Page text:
Democrats pushed for Gov. Scott Walker to accept a Medicaid expansion at a Capitol news conference Tuesday, citing a study from the nonpartisan Legislative Fiscal Bureau that said the state would save money by doing so.
Under the expansion the state would save $65.9 million from 2013 until 2016, the LFB found in its report. For the next four years after 2016, the state would pay $66.7 million more, although that is 65 times less than the $4.38 billion the federal government would pay with Wisconsin’s expansion. Those projections are based off 175,000 new enrollees in the state’s Medicaid program by 2015.
The cost-sharing ratio from the federal government is also much higher under the expansion, at 100 percent until gradually declining to 90 percent in 2020 and beyond. The federal government currently pays 60 percent of the existing Medicaid program, and the state pays 40 percent.
Democrats, as well as the state’s hospital association and medical association, support the expansion because of the increase in health care as well as the fiscal projections.
The expansion would increase the eligibility level for Medicaid to those who earn less than 133 percent below the federal poverty level. The state has a program for those that earn less than 200 percent of the FPL, but Democrats point to the 150,000 people on the program’s wait list as a sign the program needs some fixing.
The expansion was mandatory when President Barack Obama’s health care law passed, but the Supreme Court decided last year states have the option to expand their programs. As a result, some Republican governors have turned down the expansion, although Ohio Gov. John Kasich accepted it Monday, joining Arizona Gov. Jan Brewer in doing so.
Wisconsin’s Democrats asked the governor to accept the expansion, and in case he refuses it, for the Legislature to pass it.
“Strengthening BadgerCare isn’t about loving or hating Obamacare,” Rep. Jon Richards, D-Milwaukee, said. “It’s about knowing a good deal when you see one. And this is a good deal.”
Dr. Jeff Huebner, a Madisonian who serves as vice president of the National Physicians Alliance, said Wisconsin should take the already allocated funds because it would “save lives.”
Sen. Jon Erpenbach, D-Middleton, said if Wisconsin turns down the expansion, the federal money Wisconsin taxpayers have already provided would go to another state. He compared the expansion to the high-speed rail funding Walker turned down early on in his term.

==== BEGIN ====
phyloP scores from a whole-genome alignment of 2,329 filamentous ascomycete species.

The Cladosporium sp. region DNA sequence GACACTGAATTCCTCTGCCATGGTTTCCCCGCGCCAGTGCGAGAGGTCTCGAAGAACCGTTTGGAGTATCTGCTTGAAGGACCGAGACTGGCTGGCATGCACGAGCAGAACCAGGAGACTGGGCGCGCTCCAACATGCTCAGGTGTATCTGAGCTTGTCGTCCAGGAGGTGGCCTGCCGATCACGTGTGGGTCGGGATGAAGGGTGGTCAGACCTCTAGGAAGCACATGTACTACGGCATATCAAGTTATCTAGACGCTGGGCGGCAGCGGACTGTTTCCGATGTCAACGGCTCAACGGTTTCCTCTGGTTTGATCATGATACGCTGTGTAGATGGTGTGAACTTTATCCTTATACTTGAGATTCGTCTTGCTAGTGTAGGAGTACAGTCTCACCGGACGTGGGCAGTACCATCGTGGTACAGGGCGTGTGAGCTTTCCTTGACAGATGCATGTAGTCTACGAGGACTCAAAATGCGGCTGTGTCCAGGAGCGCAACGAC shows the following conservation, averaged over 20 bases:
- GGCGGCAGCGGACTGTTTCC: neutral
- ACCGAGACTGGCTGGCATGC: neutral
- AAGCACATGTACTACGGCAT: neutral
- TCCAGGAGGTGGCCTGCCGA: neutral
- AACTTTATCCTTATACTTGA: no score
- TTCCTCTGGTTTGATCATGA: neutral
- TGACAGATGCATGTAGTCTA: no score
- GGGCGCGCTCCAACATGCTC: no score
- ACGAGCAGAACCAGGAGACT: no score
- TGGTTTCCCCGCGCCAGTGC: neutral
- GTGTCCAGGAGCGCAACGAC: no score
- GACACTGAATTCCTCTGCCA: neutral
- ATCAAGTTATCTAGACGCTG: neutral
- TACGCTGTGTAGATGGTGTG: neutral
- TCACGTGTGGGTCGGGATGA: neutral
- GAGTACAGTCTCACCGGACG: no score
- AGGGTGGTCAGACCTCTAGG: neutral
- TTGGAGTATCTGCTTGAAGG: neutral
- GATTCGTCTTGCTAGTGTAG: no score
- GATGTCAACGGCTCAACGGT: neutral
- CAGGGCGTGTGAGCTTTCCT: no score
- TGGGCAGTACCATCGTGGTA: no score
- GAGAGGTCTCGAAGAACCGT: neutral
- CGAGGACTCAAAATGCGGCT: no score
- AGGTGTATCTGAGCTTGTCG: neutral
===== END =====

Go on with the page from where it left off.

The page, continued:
“It’s our money, and the governor has a track record of turning down our money that was sent out to Washington,” Erpenbach said.
Walker has not made a decision on the expansion yet, and it is not yet clear when he will, as there is no specific deadline for him to do so.
Cullen Werwie, Walker’s spokesperson, said the expansion is still up in the air because the nation’s fiscal problems could lead to changes in federal aid.
“Given current fiscal uncertainties, the federal funding contained [in] the bill today remains in question,” Werwie said in a statement.
Under current law, Werwie said, the state will have to pay $664 billion over the next two years to keep the state’s program going. Werwie said roughly 40 percent of those costs come from federal funding reductions, increased costs from the health care law and an increase in payments for Medicaid coverage.
On his Facebook page, Walker put it more bluntly, telling his supporters to “think about it.”
“Congress can’t pay for what they mandate today,” Walker said. “What makes us think they can pay for even bigger costs in the future.”
On one side of the Assembly parlor Tuesday, the Democrats held their news conference. On the other, dozens of Medicaid expansion supporters clapped at the end of statements, and some held signs that said “Say Yes to BadgerCare.”
After reporters finished asking their questions, one supporter said, “I have a question. Do you like our posters”?
Legislators and attendees laughed and applauded at the question before attendees proceeded to deliver about 3,000 petition signatures to Walker’s office that asked him to take the expansion.